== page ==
Many companies, governmental agencies, and nonprofit organizations have adopted this approach as well. The list of entities adhering to plain principles includes Pfizer, the World Health Organization, and the US Department of Agriculture (USDA). What these institutions have found is that by embracing plain language, they are able to better communicate their ideas and principles to a broader audience. This enhances the work they do.

The importance of plain language in translations

There are many reasons to apply these principles to the source texts used for translations. Following are some of the most important considerations:


  1. Enhanced clarity: One of the most significant benefits is enhanced clarity. When source documents are written in plain language, they’re more clear and concise. This makes it easier for translators to understand the intended meaning and reproduce it accurately in the target language. Plain language helps to reduce ambiguity, ensuring that the translation conveys the correct information.


  1. Improved consistency: Plain language promotes consistent terminology. This consistency is especially valuable in translation projects, where maintaining uniformity across multiple documents is essential. In addition, translators can more easily match the tone and style of the source text when plain language principles are followed.


  1. Faster turnaround: Clear and concise content may require less time and effort to translate. When a document is written in plain language, translators can understand the meaning more easily, resulting in faster turnaround times. This can be especially helpful when deadlines are tight.


  1. Reduced risk of errors: Source content that is complex or ambiguous can lead to translation errors. Plain language mitigates this risk by ensuring that the source text is as unambiguous as possible. When the source text is clear, translation errors are far less likely.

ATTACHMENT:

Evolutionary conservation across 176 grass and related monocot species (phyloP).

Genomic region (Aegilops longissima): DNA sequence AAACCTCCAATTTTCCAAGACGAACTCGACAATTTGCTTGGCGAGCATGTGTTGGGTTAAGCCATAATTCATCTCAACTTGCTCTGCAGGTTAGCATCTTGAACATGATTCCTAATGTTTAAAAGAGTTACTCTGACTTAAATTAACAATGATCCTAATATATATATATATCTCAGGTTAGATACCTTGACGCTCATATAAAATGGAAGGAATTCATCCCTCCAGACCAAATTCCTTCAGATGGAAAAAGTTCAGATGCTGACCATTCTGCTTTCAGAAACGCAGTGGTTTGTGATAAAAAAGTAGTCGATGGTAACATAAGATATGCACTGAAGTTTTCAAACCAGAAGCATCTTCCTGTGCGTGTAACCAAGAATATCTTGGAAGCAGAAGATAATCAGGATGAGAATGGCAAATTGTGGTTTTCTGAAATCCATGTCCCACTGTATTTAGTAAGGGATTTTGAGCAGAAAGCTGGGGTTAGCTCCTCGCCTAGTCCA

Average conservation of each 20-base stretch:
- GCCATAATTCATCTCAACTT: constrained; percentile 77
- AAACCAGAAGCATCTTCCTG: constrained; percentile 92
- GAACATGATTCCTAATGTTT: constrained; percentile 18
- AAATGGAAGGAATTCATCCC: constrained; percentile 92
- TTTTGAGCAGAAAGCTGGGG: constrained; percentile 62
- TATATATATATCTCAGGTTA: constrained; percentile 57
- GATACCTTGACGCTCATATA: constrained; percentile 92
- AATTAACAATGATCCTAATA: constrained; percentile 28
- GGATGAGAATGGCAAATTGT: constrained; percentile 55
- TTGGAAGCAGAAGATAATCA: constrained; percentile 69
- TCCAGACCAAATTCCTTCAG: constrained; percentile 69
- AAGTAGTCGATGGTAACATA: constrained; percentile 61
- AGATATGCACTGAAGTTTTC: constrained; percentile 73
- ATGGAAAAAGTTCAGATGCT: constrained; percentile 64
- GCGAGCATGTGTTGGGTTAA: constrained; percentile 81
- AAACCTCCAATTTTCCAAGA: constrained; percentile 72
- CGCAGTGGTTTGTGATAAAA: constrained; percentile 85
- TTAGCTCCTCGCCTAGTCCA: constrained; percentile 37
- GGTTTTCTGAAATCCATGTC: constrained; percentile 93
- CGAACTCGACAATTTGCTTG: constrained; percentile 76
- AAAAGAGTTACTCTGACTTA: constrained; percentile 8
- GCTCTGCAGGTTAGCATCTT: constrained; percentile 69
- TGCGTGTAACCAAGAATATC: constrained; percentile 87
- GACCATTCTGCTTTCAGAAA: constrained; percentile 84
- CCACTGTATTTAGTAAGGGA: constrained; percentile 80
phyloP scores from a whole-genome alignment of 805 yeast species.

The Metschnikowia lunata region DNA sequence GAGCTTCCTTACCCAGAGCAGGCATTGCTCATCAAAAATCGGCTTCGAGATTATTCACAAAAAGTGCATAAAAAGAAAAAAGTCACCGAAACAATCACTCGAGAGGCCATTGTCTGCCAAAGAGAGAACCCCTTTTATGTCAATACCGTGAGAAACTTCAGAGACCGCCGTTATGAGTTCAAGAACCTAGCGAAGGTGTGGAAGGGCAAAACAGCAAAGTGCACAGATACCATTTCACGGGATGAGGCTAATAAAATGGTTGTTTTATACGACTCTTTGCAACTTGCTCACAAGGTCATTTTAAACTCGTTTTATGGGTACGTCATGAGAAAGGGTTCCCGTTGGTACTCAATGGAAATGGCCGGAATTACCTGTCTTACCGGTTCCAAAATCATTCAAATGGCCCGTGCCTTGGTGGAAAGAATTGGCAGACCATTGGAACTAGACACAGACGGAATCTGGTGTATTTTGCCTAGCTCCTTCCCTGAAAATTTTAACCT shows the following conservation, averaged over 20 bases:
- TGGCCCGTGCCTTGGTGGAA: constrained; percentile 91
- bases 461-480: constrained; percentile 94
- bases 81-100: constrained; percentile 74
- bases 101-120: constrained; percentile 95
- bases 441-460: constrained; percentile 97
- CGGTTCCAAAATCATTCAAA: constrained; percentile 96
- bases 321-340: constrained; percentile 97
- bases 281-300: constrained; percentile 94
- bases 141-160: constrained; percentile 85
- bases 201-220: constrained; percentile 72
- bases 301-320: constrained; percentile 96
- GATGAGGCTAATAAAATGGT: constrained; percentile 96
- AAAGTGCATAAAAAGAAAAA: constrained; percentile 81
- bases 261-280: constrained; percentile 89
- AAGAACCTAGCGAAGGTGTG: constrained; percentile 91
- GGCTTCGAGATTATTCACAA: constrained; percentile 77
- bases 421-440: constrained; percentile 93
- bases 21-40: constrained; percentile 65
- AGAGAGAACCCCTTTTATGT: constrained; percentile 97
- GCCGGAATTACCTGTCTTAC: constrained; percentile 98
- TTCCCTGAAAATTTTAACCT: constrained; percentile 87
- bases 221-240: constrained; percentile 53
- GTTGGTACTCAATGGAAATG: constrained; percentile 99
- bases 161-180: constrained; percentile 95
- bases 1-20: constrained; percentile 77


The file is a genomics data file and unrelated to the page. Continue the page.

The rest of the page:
1. Greater accessibility: Plain language doesn’t just make content easy to understand; it also makes content more accessible to a wider audience. This is crucial in a global context, where documents often need to be translated for diverse readerships. Making multilingual content more accessible can also improve inclusivity.


  1. Cost-efficiency: The use of plain language can lead to cost savings in the translation process. Clear and concise content may require less time for translation. This can be especially advantageous for businesses and organizations looking to manage their translation budgets effectively.


Plain language is an effective tool for ensuring clear communication. It helps businesses, nonprofits, and government agencies to convey their messages more effectively. Plain language can also serve as the basis for accurate translations, allowing organizations to streamline the translation process and improve the overall quality of communication. It can help to reduce the likelihood of misunderstandings, errors, and misinterpretations while making information more inclusive and accessible to a global audience.


If you’re looking for information about plain language and how it can help your translation process, get in touch with GLS today.

By Jim Cohen